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What Remains of Edith Finch: Genealogy in the Most Unlikely of Places

Okay then…Where?

Most people commonly associate first-person video games with intensity, and for good reason. Two of the most popular video game franchises, Call of Duty and The Elder Scrolls, feature “up close and personal” combat (be it medieval or modern) as a crucial element of gameplay. But in one 2017 first-person game, you, as the player, neither lease spectacular magic upon goblin hordes nor lob grenades at enemy encampments. On the contrary, you use the familiar, typically viscerally-charged first person perspective to do perhaps the most sedate thing to ever grace the stage of interactive media—piece together a family tree.

What Remains of Edith Finch is but one major member of a very specific demographic of games—ones that seek to provide gripping and touching cinematic experiences, rather than an escapist release. Other titles of such “walking simulators” (i.e. games with detailed, observable settings, straightforward control schemes, and little capacity to “lose”) include Gone Home, Firewatch, and the Life is Strange series. The player, stepping into the shoes and mind of the eponymous young adult Edith, investigates her childhood home for evidence of a family curse spanning back as far as the late 20th Century, and possibly persisting into the present day. In traversing and interacting with the houses many objects, Edith reveals her thoughts as blurbs on walls and picture frames, and, as she studies the journal entries, vital records, and creative works of her ancestors, gains glimpses into how those who came before met their eerie and bizarre early demises.

But why is it on the Chronos Heritage Services blog?

What makes Edith Finch such a valuable entry into the “video games as art” movement is its potential to popularize genealogy as less of a hobby for the retired, middle class, Ken Burns enthusiast, and more as a deeply rewarding art form that can be valuable to anyone, regardless of age. Surely enough, the game includes some fantastical elements (I never, for instance, thought I would ever pilot a shark in real time, assume control of a pulp horror comic’s protagonist from inside that very book, or telepathically manipulate toys as a baby). It wouldn’t be as engaging otherwise. But beneath its fictitious surface lie many themes that are essential to Chronos Heritage Services. One of these is chronotopes.

To directly quote our website, “…we create meaningful stories that place your ancestors in a rich and meaningful historical context…[and] bring you the chronotope, places ‘where time and space have fused to create culturally and historically charged locations...’” If a chronotope, then, can be defined as a fusion of space and time, then the Finch mansion is bursting with them. Each and every “bolted” room, at first, only visible via peephole, is replete with aesthetic details of its time. The ten-year-old Molly’s room, from the postwar 1940’s, looks so hypereffeminate as to be the pipe dream of a unicorn, and that of Barbara, a former child star from the decade after, is bedecked with coils of film, and wallpaper bearing her name on the Hollywood sign. Like your own room, or any one of the locations you’re likely to visit on a CHS Focal Ancestor Travel experience, the objects left behind survive beyond their owners, and act as proxies in telling their stories. In flittering between memories of the past and realizations of the present, a player of Edith Finch has the privilege of noting in quiet how things have stayed the same as much as they have changed, an experience any genealogist will tell you is essential to their work.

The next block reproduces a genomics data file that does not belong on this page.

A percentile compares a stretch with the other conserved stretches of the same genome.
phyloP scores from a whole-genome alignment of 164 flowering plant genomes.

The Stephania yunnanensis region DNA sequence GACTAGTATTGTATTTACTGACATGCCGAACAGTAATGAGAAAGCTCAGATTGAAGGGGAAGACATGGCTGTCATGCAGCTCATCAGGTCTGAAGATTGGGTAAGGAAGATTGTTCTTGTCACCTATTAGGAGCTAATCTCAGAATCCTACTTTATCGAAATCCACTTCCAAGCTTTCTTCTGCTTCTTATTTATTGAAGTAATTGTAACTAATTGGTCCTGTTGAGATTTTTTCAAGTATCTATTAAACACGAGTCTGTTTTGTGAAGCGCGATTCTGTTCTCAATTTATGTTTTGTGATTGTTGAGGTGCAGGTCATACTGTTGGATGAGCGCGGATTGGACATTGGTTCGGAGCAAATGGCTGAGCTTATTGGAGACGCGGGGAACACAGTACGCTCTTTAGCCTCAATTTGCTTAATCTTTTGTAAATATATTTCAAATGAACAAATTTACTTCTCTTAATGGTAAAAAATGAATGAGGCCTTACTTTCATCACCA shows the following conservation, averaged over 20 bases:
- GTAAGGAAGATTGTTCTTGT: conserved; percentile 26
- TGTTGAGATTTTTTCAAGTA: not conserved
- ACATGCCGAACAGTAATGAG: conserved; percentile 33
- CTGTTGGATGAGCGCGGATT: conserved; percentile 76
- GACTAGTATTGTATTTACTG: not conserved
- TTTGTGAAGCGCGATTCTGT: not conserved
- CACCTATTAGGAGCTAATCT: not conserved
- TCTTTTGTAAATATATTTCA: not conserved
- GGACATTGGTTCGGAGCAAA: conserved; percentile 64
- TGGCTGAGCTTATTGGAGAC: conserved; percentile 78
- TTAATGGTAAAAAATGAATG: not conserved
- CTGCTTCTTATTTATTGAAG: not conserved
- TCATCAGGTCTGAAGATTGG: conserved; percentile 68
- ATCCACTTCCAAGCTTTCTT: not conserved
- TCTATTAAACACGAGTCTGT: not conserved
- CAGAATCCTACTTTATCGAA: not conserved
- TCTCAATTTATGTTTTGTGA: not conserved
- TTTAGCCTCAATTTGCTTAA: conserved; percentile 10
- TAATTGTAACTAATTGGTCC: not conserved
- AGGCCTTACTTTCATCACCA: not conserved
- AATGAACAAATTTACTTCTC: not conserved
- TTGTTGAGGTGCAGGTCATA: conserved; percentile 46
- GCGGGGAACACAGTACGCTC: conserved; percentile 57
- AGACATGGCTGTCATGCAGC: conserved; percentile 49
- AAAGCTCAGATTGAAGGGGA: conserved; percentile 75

Another element of What Remains of Edith Finch that is immediately relevant to Chronos is its emphasis on empathy. From my very first day of joining Chronos’ community, my first and foremost objective was, ultimately, “[t]o articulate the mission of engendering empathy for issues surrounding human migration, as well as the impact of political conflict on families for several generations.” Without spoiling much, the whole of Edith Finch’s plot originates from one grand migration, and, while politics rarely, if ever, takes center stage, generational impact does throughout. In witnessing the death of one Finch, references to another and their own experiences are made. Each of their final memories is vividly and uniquely captured, aided by the game’s perspective, myriad art styles, and diverse musical score. Informal, messy, and entirely out of order, Edith’s pedigree gradually reassures her and the player that her family is far from ordinary. Though she finds her work taxing in many other respects than mental strain (she even has to retrace the tree-acrobatics of one ancestor later on), she finds the sense of belonging in the grander scheme of history to be more than worth the effort.

Why does it matter?

Imagine the implications of this little game, then. If, at my pace, around four hours, you can come to be captivated by the lives of fictitious characters from a fictitious Washington and their fictitious death curse, imagine what genealogy could do for a community of experienced historians, writers, and translators.

Imagine what it could do for you.

If you wish to dive into the Finch family’s timeworn secrets as I did, What Remains of Edith Finch is currently on Steam. All photos here are screencaptures taken during my own gameplay.

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